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About Asheville


Welcome to Asheville Mountains, a comprehensive web site covering local attractions and much more in Asheville, North Carolina and surrounding areas.

This web site is sponsored by: Michael G. Bryant and OpportunityMAX, MortgageMAX and Estate Realty.

Please take a moment to bookmark this page before you look around so you can return here again and again. And as always....thanks for stopping by.

Asheville offers mountain adventure or peaceful living. Located high in the mountains of Western North Carolina Asheville is nestled between the Great Smoky Mountains and the Blue Ridge Mountains, you can enjoy spectacular beauty in every direction. Activities abound with visits to downtown Asheville, The Biltmore Estate, The Blue Ridge Parkway, The Thomas Wolfe Memorial, and Biltmore Village to name a few.

Hikes, fishing, camping, and golf are also popular activities.

Asheville ranked third in the nation in 1992 for livability and in June, 1997, was chosen for award by the National Civic League as an All-American City! As a recognized entrepreneurial hotspot, Asheville also offers a thriving business climate. Browse our Web site for information about the area as well as access to more than 2,000 businesses and organizations to help you plan your next vacation, move or business venture. Asheville has something for everyone.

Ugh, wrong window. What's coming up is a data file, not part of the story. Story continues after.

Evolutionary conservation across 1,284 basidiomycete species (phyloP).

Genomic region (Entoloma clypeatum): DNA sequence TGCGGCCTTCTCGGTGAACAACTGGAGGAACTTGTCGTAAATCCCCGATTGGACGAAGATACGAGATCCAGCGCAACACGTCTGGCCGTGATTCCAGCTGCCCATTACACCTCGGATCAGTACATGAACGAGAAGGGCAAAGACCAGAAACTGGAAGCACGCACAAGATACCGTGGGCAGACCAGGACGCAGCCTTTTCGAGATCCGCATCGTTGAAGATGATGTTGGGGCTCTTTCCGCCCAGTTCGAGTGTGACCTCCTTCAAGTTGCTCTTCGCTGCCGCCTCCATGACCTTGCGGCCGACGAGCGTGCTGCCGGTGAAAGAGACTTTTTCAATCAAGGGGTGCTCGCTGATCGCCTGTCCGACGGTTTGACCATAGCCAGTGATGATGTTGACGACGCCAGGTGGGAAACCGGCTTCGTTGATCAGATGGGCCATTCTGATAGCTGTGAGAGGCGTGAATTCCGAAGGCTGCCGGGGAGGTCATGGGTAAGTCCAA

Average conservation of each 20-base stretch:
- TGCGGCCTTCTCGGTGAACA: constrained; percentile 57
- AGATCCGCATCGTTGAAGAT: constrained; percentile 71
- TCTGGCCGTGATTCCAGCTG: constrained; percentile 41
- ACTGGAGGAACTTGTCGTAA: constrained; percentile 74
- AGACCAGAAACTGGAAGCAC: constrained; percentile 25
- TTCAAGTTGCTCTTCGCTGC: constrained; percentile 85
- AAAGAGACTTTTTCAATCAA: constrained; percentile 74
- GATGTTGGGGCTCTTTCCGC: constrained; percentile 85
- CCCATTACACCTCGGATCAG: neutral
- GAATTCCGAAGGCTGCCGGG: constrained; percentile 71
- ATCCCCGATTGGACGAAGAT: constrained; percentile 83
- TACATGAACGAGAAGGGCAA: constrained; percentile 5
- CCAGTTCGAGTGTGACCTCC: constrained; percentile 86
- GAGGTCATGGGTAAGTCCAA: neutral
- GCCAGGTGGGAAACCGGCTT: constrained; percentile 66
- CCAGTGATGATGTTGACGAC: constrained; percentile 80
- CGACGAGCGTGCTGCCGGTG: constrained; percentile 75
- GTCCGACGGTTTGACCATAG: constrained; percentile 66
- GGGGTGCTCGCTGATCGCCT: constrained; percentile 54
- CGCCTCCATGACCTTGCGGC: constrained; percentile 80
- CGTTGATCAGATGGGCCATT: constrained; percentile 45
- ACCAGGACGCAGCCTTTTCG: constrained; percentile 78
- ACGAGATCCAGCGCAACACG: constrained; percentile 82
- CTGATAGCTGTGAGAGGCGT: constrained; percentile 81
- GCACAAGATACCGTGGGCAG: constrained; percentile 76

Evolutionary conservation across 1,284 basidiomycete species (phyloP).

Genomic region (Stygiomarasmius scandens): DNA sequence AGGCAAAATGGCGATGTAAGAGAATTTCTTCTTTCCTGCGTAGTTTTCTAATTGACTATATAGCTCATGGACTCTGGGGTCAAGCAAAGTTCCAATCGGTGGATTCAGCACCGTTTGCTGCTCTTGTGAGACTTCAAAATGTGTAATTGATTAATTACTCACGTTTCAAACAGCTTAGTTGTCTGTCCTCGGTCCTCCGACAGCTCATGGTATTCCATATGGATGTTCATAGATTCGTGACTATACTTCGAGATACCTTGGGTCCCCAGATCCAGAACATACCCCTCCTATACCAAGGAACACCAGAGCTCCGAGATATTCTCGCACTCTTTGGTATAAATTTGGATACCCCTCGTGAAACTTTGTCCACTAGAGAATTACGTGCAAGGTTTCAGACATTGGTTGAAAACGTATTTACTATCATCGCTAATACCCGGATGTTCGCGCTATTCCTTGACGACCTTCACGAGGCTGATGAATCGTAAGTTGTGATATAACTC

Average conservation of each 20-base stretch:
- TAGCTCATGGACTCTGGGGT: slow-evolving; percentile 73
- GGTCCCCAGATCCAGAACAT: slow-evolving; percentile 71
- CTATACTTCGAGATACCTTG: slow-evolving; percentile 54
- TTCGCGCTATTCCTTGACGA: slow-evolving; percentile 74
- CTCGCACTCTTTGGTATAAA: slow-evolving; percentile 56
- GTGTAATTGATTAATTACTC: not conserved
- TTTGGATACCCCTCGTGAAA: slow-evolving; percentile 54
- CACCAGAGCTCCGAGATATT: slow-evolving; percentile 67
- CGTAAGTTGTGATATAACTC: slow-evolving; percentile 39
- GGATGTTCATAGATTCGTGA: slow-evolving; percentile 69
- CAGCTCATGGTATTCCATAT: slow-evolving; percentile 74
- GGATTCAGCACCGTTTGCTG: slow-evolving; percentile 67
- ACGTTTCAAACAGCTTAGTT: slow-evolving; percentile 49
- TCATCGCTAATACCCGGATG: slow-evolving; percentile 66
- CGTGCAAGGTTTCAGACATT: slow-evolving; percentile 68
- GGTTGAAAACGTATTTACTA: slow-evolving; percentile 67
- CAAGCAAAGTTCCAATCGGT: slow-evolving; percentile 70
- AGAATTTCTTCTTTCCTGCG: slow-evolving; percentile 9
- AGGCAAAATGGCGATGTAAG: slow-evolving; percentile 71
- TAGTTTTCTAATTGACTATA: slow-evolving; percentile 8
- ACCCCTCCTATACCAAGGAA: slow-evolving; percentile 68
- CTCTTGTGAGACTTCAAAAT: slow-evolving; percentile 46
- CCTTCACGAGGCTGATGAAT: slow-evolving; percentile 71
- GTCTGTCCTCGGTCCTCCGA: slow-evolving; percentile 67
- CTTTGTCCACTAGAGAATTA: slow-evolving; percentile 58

Late in the 19th century, after the first steam train brought the outside world into Asheville, a great period of expansion began for the city. The greatest boom period came during the 1920s with the construction of the Grove Arcade, City Hall, the Flat Iron Building, the S&W Cafeteria building and many other fine examples of Art Deco. When the stock market crash took place in 1929, Asheville had the highest debt per capita in the United States, and while the burden of this debt was crushing for many decades, it saved Asheville's historic treasures from destruction. There simply wasn't enough money to tear the buildings down and put less interesting substitutes in their place. During the last decade of the 20th century, Asheville's downtown came surging back to life, and today, no matter what the time of day or night, you'll find plenty of people and activity. One restaurant doesn't even open for dinner until 10 p.m. on weekends (it closes at 4 a.m.). The sidewalks most definitely don't roll up in Asheville after dark. (http://www.ashevilletechnology.com/)



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